Buckhorn controlled burn this weekend
Forest Managers Light Fires Now to Prevent Big Blazes Later
With fire season around the corner, crews in the Coronado National Forest completed their final planned controlled burn of the spring in late April.
The Buckhorn Prescribed Burn reduced dry fuels on 4,600 acres of Redington Pass, with crews working the area much of last week.
“Fire does have a role in natural landscapes," said Coronado National Forest Spokesperson Heidi Schewel. "It is a natural change agent and we’re trying to use it to do what it normally would do here.”
During the last 20 years, the U.S. Forest Service has reintroduced controlled fire to federal land, using it to remove dried out vegetation that was kindling for wildfires.
Park officials meticulously plan each burn, making sure they know exactly what they want to do, and what is needed to do it.
“It’s not just run out there and light a fire," said Schewel. "It’s plan for it. Do analysis. Get your ducks in a row and when the time comes that you have planned to do this burn, if you’re in prescription and things are working right, then you can do it.”
A controlled burn near Redington Pass in the Coronado National Forest.Firefighters watch as fire burns dried vegetation on the ground.A controlled burn near Redington Pass in the Coronado National Forest.A firefighter uses a drip torch to burn dry grasses in Reddington Pass.A controlled burn near Redington Pass in the Coronado National Forest.A small cactus still has its flowers despite the controlled burn passing around it.A controlled burn near Redington Pass in the Coronado National Forest.“Fire does have a role in natural landscapes.A controlled burn near Redington Pass in the Coronado National Forest.Firefighters communicate on radios as they black-line the area that will be burnt.A controlled burn near Redington Pass in the Coronado National Forest. Minutes after being lit, much of the fire has burnt itself out, though some areas continue to smolder.A controlled burn near Redington Pass in the Coronado National Forest.Firefighters watch as fire burns dried vegetation on the ground.
On the first day of the burn, Engine 552 from the Santa Catalina Ranger District and the Globe Interagency Hot Shot Crew worked along San Pedro Road, which was the fires northern-most boundary.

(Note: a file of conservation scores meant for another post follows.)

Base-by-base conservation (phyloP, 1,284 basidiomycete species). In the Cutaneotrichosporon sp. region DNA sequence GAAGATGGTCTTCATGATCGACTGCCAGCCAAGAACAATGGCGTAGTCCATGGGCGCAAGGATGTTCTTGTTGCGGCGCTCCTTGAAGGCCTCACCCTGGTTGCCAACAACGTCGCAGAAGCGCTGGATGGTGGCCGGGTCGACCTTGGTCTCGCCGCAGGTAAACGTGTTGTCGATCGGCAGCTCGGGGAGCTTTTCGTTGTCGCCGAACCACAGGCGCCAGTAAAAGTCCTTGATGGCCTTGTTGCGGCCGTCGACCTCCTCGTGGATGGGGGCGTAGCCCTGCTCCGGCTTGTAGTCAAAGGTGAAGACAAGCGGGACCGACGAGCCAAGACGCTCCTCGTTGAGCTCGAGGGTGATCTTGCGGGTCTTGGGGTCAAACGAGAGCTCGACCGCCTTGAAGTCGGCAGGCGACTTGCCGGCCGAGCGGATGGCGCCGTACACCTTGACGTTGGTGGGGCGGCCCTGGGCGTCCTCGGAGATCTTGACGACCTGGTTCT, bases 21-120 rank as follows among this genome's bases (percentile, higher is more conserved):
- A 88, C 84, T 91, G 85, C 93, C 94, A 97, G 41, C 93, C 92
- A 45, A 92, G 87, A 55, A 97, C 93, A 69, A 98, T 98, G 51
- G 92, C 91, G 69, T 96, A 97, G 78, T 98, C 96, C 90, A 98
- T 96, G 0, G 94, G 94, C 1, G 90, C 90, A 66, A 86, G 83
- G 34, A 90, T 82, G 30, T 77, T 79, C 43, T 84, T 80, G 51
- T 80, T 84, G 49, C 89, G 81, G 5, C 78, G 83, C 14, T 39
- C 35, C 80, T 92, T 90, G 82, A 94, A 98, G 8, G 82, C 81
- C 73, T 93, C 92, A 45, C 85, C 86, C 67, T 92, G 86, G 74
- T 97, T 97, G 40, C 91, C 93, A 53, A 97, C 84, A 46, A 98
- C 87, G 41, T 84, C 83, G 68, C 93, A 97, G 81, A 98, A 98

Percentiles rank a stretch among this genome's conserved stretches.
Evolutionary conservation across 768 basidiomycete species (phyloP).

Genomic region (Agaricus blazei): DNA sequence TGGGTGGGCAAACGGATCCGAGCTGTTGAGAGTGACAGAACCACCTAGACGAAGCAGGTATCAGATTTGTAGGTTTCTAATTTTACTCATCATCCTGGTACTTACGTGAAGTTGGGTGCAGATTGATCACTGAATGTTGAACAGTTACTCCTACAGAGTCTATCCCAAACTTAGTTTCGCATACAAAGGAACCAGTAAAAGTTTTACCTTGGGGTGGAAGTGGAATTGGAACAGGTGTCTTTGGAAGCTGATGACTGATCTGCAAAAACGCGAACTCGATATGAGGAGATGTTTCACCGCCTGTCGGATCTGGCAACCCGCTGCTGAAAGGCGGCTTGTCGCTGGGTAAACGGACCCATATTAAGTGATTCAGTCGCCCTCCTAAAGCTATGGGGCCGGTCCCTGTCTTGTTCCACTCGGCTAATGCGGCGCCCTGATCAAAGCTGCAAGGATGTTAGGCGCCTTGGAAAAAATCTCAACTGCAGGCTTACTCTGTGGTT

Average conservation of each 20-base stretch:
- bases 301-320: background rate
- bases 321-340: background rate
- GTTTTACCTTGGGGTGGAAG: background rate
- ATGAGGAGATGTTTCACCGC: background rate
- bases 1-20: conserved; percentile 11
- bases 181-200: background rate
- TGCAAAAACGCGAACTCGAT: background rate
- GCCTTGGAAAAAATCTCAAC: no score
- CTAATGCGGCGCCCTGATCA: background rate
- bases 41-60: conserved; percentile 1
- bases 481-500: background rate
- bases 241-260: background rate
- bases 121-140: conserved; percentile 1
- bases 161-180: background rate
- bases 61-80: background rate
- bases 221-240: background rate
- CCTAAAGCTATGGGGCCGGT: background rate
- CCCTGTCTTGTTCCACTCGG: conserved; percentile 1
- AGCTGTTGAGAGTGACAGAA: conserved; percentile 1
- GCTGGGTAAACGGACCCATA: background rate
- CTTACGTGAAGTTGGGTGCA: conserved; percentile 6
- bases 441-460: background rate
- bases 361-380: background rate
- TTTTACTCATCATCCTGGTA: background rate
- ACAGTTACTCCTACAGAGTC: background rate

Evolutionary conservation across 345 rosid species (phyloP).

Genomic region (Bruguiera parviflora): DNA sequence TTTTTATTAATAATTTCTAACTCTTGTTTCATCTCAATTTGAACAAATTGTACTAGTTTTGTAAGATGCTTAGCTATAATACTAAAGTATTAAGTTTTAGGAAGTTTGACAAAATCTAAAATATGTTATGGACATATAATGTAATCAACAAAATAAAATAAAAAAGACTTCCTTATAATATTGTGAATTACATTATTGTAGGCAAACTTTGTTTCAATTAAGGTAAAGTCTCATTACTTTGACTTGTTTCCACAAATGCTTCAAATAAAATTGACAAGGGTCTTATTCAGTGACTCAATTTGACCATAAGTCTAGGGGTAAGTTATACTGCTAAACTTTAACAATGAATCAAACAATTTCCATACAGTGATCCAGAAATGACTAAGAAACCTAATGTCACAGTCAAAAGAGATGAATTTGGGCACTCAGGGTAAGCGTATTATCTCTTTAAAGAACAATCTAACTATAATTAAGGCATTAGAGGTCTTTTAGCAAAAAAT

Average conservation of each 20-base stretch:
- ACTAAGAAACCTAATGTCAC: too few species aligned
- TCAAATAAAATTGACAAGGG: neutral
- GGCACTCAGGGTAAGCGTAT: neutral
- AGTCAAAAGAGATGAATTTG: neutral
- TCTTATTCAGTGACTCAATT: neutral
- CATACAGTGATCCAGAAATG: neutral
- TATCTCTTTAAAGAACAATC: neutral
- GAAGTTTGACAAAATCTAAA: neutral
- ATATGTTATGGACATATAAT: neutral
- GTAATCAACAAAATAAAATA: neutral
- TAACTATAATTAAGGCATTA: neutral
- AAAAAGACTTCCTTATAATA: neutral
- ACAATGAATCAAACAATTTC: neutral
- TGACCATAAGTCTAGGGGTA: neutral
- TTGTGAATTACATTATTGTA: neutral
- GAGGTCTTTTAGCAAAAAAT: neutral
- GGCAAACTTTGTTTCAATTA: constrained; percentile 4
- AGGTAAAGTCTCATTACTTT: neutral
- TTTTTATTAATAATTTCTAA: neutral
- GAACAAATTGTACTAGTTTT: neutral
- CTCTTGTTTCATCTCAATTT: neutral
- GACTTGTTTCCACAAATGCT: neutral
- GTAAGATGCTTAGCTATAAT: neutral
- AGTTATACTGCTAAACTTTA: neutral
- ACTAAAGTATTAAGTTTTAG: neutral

Their job was to char an outline of the area to be burned in the next step.
“The technique that we use is called black-lining," said Leo Holly, the burn boss trainee on the Buckhorn Prescribed Burn. "It helps us meet our objectives a lot safer, and if we have to use aviation resources to fill in the middle, it’s going to secure our lines that much better.”
Some members of the crew walk through the area using hand tools to knock any upright vegetation onto the ground. From there, other crewmembers use drip torches to light the fuels.
The torches are filled with a mixture of gasoline and diesel. The fuel drips across a flame, catching fire before it dropping to the ground in the desired spot.
After that, the small spurts of flame grow into flames that can get as tall as the firefighters.
The process is laborious but relatively cheap. The Buckhorn Prescribed Burn cost about $20 an acre.
In 2014, the federal government spent about $420 an acre suppressing wildfire.
After a few minutes, the flames die down to smoldering embers. The area is mostly charred black and brown, but there are still hints of green.
The vegetation that could catch fire quickly if there was a lightning strike or a lit cigarette tossed out a window is gone, turned into fertilizer for the next generation of plants.
Some plants even still have their flowers.
“We’re getting really good fire effects," said Burn Boss Trainee Holly. "It should come back real nice during the monsoons when the rains come in."
But the time before monsoons hit the area that can be most concerning for fire season and that time starts now.
“May tends to be when we ramp up our fire season here in southeastern Arizona,” said Lee Carlaw, a meteorologist with the National Weather Service in Tucson. “The days start getting longer. Sun angle gets very high, and we get hot and very dry.”
Carlaw said this spring has been unusually wet. The National Weather Service said this year is the first time Tucson has seen rain on May 2, 3, and 4 in recorded history.
While the recent rain storms can help delay the start of what could be an intense fire season, they are no substitute for snowpack in the mountains.
“Snow melt is a big thing we look for on top of our mountains because that provides a consistent supply as we start to melt the snow during the spring as things warm up,” Carlaw said.
Back at the Buckhorn Prescribed Burn, the second day saw the completion of the outlining.
The interior portion was then lit by dropping special spheres filled with potassium permanganate and glycol, two chemicals that react when mixed and start a fire.
The air-dropped fires are often sparked at the top of hills, allowing the burn to work its way slowly down and preserve any riparian areas.
The Buckhorn Prescribed Burn finished on May 1.
With the final prescribed burn of the season in Coronado National Forest completed, crews will now be on the ready, because the next fire they are called out on may not be one that was planned like the Buckhorn Prescribed Burn.